Earth is commonly referred to as the Blue Planet while trying to distinguish it from the rest of the planets. The color is attributed to the fact that 71% of the surface of our planet is covered with water. Despite the seeming abundance of water on the planet only a small fraction of the Earth is covered with fresh water. An even smaller fraction is available for human use. About 97% of the total amount of water on the planet is sea water which has high salt concentration. Fresh water can be described as water with a salt concentration of less than 1%. Most of the world's fresh water is found in the form of glaciers and ice caps or underground water. Much of Earth's available fresh water comes from precipitation.
About 75% of fresh water in the world is found in the form of frozen glaciers and ice sheets. Most of these forms of fresh water are mostly inaccessible, and they do however release water in varying amounts seasonally over long periods. Other surface freshwater sources include lakes, rivers, ponds, streams, reservoirs, and wetlands. These sources only account for 0.3% of the Earths fresh water. They provide the primary source of drinking water, recreation, irrigation, and inland transportation.
Underground water is a vital source that contains nearly 96% of liquid fresh water. It feeds streams, springs and supports wetlands. Arid and semiarid areas are reliant on underground water sources which provide about 60% of the water used for irrigation. An estimated 25% to 40% of drinking water in the world also comes from underground sources. Underground water is held in aquifers which vary in terms of the amount of water they hold, the depth, and the rate of at which they replenish. It is important to note that water from most underground sources is replenished very slowly and is therefore termed as a non-renewable water source. Some aquifers, however, replenish very quickly and can be used for irrigation and other purposes without worrying that they might run out in the future.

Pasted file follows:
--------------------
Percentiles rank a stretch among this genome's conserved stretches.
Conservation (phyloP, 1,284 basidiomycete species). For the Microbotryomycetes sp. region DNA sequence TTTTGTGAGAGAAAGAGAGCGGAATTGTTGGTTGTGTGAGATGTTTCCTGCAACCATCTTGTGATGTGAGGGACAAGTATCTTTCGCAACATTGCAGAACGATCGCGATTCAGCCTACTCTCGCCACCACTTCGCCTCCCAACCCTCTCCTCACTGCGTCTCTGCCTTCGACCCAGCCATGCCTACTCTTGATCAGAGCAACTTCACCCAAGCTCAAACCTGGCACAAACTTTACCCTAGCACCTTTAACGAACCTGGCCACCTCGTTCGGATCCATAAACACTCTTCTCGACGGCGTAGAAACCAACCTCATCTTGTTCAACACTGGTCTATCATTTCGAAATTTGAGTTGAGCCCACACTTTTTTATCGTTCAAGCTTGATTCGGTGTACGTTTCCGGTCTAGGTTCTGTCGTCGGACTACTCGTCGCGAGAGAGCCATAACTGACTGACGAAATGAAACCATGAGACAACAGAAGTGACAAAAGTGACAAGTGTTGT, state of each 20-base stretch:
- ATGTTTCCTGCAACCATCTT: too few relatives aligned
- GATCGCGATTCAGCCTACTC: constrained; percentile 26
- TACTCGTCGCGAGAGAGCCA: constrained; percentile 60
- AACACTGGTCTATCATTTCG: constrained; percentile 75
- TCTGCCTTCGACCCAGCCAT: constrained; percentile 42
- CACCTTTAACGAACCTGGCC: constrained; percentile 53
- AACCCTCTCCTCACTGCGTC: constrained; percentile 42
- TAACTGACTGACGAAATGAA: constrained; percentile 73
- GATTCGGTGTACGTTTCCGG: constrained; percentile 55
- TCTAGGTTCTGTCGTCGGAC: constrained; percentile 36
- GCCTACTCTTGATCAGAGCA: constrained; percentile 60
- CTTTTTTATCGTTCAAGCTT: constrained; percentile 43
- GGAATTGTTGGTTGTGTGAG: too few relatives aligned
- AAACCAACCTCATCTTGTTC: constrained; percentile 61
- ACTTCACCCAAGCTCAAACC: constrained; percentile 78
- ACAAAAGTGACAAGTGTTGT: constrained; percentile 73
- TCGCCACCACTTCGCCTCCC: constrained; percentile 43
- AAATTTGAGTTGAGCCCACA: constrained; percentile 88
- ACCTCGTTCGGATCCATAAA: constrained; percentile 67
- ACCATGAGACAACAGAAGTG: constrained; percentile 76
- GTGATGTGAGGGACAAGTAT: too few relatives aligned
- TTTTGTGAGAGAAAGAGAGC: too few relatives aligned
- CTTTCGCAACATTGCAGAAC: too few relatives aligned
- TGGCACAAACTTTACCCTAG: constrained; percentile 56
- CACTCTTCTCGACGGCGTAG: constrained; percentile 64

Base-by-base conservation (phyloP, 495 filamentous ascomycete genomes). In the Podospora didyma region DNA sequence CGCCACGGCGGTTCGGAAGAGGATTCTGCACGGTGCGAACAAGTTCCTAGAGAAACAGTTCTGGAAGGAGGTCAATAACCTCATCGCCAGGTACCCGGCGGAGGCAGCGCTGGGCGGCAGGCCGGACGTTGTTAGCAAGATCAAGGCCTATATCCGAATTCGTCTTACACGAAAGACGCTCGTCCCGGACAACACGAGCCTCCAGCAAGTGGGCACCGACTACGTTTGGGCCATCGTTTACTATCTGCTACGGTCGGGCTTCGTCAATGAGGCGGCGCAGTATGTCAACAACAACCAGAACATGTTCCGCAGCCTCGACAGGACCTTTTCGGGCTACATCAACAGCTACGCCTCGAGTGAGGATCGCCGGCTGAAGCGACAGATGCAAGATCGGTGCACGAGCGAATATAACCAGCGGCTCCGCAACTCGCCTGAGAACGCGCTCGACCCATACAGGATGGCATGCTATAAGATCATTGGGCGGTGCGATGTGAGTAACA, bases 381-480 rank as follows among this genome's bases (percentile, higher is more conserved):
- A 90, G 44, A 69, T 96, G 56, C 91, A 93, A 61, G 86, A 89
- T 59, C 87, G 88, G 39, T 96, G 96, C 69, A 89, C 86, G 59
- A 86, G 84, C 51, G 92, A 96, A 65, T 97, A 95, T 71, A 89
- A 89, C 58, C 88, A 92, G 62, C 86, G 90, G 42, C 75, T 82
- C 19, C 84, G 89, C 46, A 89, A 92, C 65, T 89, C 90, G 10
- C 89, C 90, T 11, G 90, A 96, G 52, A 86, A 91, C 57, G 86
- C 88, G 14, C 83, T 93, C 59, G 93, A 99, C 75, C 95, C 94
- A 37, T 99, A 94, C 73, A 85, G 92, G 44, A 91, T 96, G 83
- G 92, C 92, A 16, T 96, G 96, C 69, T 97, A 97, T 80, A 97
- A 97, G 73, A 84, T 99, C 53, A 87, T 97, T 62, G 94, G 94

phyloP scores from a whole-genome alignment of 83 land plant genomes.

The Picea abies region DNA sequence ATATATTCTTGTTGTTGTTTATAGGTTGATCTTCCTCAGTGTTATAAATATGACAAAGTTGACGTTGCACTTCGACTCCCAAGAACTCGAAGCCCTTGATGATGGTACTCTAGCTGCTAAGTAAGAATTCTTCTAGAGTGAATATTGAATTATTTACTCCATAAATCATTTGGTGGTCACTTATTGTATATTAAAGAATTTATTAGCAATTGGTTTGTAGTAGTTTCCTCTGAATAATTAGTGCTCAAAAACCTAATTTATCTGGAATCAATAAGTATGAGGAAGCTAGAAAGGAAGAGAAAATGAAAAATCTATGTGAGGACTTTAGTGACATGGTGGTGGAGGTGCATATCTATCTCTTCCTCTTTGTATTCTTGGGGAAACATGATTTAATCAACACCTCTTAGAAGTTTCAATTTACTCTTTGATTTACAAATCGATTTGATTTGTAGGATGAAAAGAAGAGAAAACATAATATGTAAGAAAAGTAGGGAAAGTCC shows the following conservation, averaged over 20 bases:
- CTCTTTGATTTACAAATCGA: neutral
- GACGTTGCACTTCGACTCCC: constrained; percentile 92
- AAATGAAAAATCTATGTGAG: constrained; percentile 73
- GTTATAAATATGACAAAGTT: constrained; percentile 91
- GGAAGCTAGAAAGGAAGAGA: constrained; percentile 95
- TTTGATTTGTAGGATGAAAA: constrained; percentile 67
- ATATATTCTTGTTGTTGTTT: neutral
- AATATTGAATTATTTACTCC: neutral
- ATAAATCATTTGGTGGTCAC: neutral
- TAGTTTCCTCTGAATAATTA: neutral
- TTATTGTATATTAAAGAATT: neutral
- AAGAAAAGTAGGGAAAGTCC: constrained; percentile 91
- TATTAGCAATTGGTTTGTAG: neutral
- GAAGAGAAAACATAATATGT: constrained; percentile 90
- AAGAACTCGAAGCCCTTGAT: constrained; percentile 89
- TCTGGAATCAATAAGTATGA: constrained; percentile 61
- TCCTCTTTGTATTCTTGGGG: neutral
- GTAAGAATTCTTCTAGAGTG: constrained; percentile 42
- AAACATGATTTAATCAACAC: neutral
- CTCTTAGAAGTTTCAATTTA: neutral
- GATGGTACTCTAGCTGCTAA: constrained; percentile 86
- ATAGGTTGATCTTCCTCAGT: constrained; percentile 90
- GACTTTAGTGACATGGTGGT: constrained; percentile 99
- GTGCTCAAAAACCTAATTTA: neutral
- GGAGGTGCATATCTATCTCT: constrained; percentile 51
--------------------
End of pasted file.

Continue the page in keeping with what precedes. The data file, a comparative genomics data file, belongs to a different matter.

Precipitation can be described as water that is formed in the atmosphere and then falls to the surface. Some of the most common forms of precipitation include rain, snow, drizzle, sleet, and hail. About 40% of the water available for precipitation is from the evaporation of ocean water while the rest is from land. Precipitation provides a significant amount of fresh water on Earth but is however not evenly distributed in all regions on the planet. About three-quarters of the world's total rainfall occurs in areas containing less than 30% of the world's population. Temperate and Equatorial areas receive the highest precipitation while other regions such as the Sahara and other deserts receive little to no precipitation. Nearly 80% of water runoff on earth is in countries in equatorial and northern regions.
The Effect Of Climate Change
In recent years scientists have raised the alarm over the rate at which glaciers are melting. The melting of glaciers is primarily linked to global warming. The increased amount of fresh meltwater not only leads to the rise in global sea levels but also pushes down the denser salt water leading to changes in the Thermohaline Circulation (THC) which affects the immediate area in the short term and other areas in the long term. The dilution of seawater also significantly affects the habitat of sea creatures.